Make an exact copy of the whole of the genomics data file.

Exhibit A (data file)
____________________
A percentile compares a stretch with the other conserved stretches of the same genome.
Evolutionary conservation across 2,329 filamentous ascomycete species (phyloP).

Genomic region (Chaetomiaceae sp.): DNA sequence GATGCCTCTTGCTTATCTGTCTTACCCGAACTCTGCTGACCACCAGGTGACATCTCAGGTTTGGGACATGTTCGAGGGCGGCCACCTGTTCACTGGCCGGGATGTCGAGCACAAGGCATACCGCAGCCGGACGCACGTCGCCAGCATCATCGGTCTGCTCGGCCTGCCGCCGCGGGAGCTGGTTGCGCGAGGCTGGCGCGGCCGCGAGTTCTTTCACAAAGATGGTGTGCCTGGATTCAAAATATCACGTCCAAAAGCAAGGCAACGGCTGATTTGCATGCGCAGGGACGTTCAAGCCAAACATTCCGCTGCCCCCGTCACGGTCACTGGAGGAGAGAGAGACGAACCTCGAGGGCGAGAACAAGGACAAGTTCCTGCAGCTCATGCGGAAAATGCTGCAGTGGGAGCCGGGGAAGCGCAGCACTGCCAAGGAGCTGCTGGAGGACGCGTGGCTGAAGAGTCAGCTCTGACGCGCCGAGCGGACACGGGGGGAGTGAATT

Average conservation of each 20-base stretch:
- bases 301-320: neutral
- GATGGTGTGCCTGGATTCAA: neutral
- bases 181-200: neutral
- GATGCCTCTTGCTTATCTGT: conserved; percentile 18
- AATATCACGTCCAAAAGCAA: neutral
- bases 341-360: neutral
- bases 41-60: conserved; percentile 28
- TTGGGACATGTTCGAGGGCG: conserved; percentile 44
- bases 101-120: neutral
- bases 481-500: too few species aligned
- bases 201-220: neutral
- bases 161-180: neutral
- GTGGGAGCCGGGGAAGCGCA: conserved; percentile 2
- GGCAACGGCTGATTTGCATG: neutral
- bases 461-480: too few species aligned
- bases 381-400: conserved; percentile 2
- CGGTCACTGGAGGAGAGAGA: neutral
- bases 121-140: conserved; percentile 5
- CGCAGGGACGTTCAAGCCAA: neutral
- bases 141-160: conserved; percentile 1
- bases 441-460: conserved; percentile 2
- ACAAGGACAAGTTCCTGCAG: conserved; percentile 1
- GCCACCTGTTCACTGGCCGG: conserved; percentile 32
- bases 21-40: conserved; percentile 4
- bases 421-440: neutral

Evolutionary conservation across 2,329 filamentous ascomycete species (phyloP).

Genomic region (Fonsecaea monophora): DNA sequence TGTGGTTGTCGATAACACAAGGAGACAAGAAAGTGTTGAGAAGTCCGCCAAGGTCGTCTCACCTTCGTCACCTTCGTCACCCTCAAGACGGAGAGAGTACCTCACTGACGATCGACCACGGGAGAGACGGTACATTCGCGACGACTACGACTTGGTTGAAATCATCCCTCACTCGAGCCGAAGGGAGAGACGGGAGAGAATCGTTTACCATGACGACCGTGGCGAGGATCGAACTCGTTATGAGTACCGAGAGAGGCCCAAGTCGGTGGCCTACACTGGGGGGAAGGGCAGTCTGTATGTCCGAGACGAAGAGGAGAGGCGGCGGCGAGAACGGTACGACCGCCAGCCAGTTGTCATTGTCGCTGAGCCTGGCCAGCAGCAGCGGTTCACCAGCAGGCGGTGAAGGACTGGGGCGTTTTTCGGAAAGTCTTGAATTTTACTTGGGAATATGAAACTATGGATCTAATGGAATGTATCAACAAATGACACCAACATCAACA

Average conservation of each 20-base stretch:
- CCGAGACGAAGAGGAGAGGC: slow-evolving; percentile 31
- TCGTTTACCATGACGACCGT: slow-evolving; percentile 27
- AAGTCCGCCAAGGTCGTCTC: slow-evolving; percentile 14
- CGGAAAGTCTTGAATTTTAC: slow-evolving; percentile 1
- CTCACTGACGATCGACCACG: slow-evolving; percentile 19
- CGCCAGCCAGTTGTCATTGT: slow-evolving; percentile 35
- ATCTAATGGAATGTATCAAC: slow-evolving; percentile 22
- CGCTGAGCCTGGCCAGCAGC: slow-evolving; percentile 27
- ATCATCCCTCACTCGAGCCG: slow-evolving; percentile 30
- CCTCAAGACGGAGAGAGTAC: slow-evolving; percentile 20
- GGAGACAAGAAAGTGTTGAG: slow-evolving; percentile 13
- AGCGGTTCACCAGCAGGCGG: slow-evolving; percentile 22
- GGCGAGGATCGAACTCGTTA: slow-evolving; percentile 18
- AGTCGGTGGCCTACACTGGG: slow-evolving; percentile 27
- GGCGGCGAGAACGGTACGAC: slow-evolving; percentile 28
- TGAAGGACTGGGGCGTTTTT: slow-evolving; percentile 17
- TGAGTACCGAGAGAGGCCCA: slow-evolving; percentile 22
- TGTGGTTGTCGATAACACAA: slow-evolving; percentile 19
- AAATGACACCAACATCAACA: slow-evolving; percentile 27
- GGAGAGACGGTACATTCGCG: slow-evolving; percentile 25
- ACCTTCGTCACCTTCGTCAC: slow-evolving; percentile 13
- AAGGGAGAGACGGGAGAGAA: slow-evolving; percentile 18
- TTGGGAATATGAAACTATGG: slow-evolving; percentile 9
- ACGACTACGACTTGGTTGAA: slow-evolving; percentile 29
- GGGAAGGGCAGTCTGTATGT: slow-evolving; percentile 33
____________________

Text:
A percentile compares a stretch with the other conserved stretches of the same genome.
Evolutionary conservation across 2,329 filamentous ascomycete species (phyloP).

Genomic region (Chaetomiaceae sp.): DNA sequence GATGCCTCTTGCTTATCTGTCTTACCCGAACTCTGCTGACCACCAGGTGACATCTCAGGTTTGGGACATGTTCGAGGGCGGCCACCTGTTCACTGGCCGGGATGTCGAGCACAAGGCATACCGCAGCCGGACGCACGTCGCCAGCATCATCGGTCTGCTCGGCCTGCCGCCGCGGGAGCTGGTTGCGCGAGGCTGGCGCGGCCGCGAGTTCTTTCACAAAGATGGTGTGCCTGGATTCAAAATATCACGTCCAAAAGCAAGGCAACGGCTGATTTGCATGCGCAGGGACGTTCAAGCCAAACATTCCGCTGCCCCCGTCACGGTCACTGGAGGAGAGAGAGACGAACCTCGAGGGCGAGAACAAGGACAAGTTCCTGCAGCTCATGCGGAAAATGCTGCAGTGGGAGCCGGGGAAGCGCAGCACTGCCAAGGAGCTGCTGGAGGACGCGTGGCTGAAGAGTCAGCTCTGACGCGCCGAGCGGACACGGGGGGAGTGAATT

Average conservation of each 20-base stretch:
- bases 301-320: neutral
- GATGGTGTGCCTGGATTCAA: neutral
- bases 181-200: neutral
- GATGCCTCTTGCTTATCTGT: conserved; percentile 18
- AATATCACGTCCAAAAGCAA: neutral
- bases 341-360: neutral
- bases 41-60: conserved; percentile 28
- TTGGGACATGTTCGAGGGCG: conserved; percentile 44
- bases 101-120: neutral
- bases 481-500: too few species aligned
- bases 201-220: neutral
- bases 161-180: neutral
- GTGGGAGCCGGGGAAGCGCA: conserved; percentile 2
- GGCAACGGCTGATTTGCATG: neutral
- bases 461-480: too few species aligned
- bases 381-400: conserved; percentile 2
- CGGTCACTGGAGGAGAGAGA: neutral
- bases 121-140: conserved; percentile 5
- CGCAGGGACGTTCAAGCCAA: neutral
- bases 141-160: conserved; percentile 1
- bases 441-460: conserved; percentile 2
- ACAAGGACAAGTTCCTGCAG: conserved; percentile 1
- GCCACCTGTTCACTGGCCGG: conserved; percentile 32
- bases 21-40: conserved; percentile 4
- bases 421-440: neutral

Evolutionary conservation across 2,329 filamentous ascomycete species (phyloP).

Genomic region (Fonsecaea monophora): DNA sequence TGTGGTTGTCGATAACACAAGGAGACAAGAAAGTGTTGAGAAGTCCGCCAAGGTCGTCTCACCTTCGTCACCTTCGTCACCCTCAAGACGGAGAGAGTACCTCACTGACGATCGACCACGGGAGAGACGGTACATTCGCGACGACTACGACTTGGTTGAAATCATCCCTCACTCGAGCCGAAGGGAGAGACGGGAGAGAATCGTTTACCATGACGACCGTGGCGAGGATCGAACTCGTTATGAGTACCGAGAGAGGCCCAAGTCGGTGGCCTACACTGGGGGGAAGGGCAGTCTGTATGTCCGAGACGAAGAGGAGAGGCGGCGGCGAGAACGGTACGACCGCCAGCCAGTTGTCATTGTCGCTGAGCCTGGCCAGCAGCAGCGGTTCACCAGCAGGCGGTGAAGGACTGGGGCGTTTTTCGGAAAGTCTTGAATTTTACTTGGGAATATGAAACTATGGATCTAATGGAATGTATCAACAAATGACACCAACATCAACA

Average conservation of each 20-base stretch:
- CCGAGACGAAGAGGAGAGGC: slow-evolving; percentile 31
- TCGTTTACCATGACGACCGT: slow-evolving; percentile 27
- AAGTCCGCCAAGGTCGTCTC: slow-evolving; percentile 14
- CGGAAAGTCTTGAATTTTAC: slow-evolving; percentile 1
- CTCACTGACGATCGACCACG: slow-evolving; percentile 19
- CGCCAGCCAGTTGTCATTGT: slow-evolving; percentile 35
- ATCTAATGGAATGTATCAAC: slow-evolving; percentile 22
- CGCTGAGCCTGGCCAGCAGC: slow-evolving; percentile 27
- ATCATCCCTCACTCGAGCCG: slow-evolving; percentile 30
- CCTCAAGACGGAGAGAGTAC: slow-evolving; percentile 20
- GGAGACAAGAAAGTGTTGAG: slow-evolving; percentile 13
- AGCGGTTCACCAGCAGGCGG: slow-evolving; percentile 22
- GGCGAGGATCGAACTCGTTA: slow-evolving; percentile 18
- AGTCGGTGGCCTACACTGGG: slow-evolving; percentile 27
- GGCGGCGAGAACGGTACGAC: slow-evolving; percentile 28
- TGAAGGACTGGGGCGTTTTT: slow-evolving; percentile 17
- TGAGTACCGAGAGAGGCCCA: slow-evolving; percentile 22
- TGTGGTTGTCGATAACACAA: slow-evolving; percentile 19
- AAATGACACCAACATCAACA: slow-evolving; percentile 27
- GGAGAGACGGTACATTCGCG: slow-evolving; percentile 25
- ACCTTCGTCACCTTCGTCAC: slow-evolving; percentile 13
- AAGGGAGAGACGGGAGAGAA: slow-evolving; percentile 18
- TTGGGAATATGAAACTATGG: slow-evolving; percentile 9
- ACGACTACGACTTGGTTGAA: slow-evolving; percentile 29
- GGGAAGGGCAGTCTGTATGT: slow-evolving; percentile 33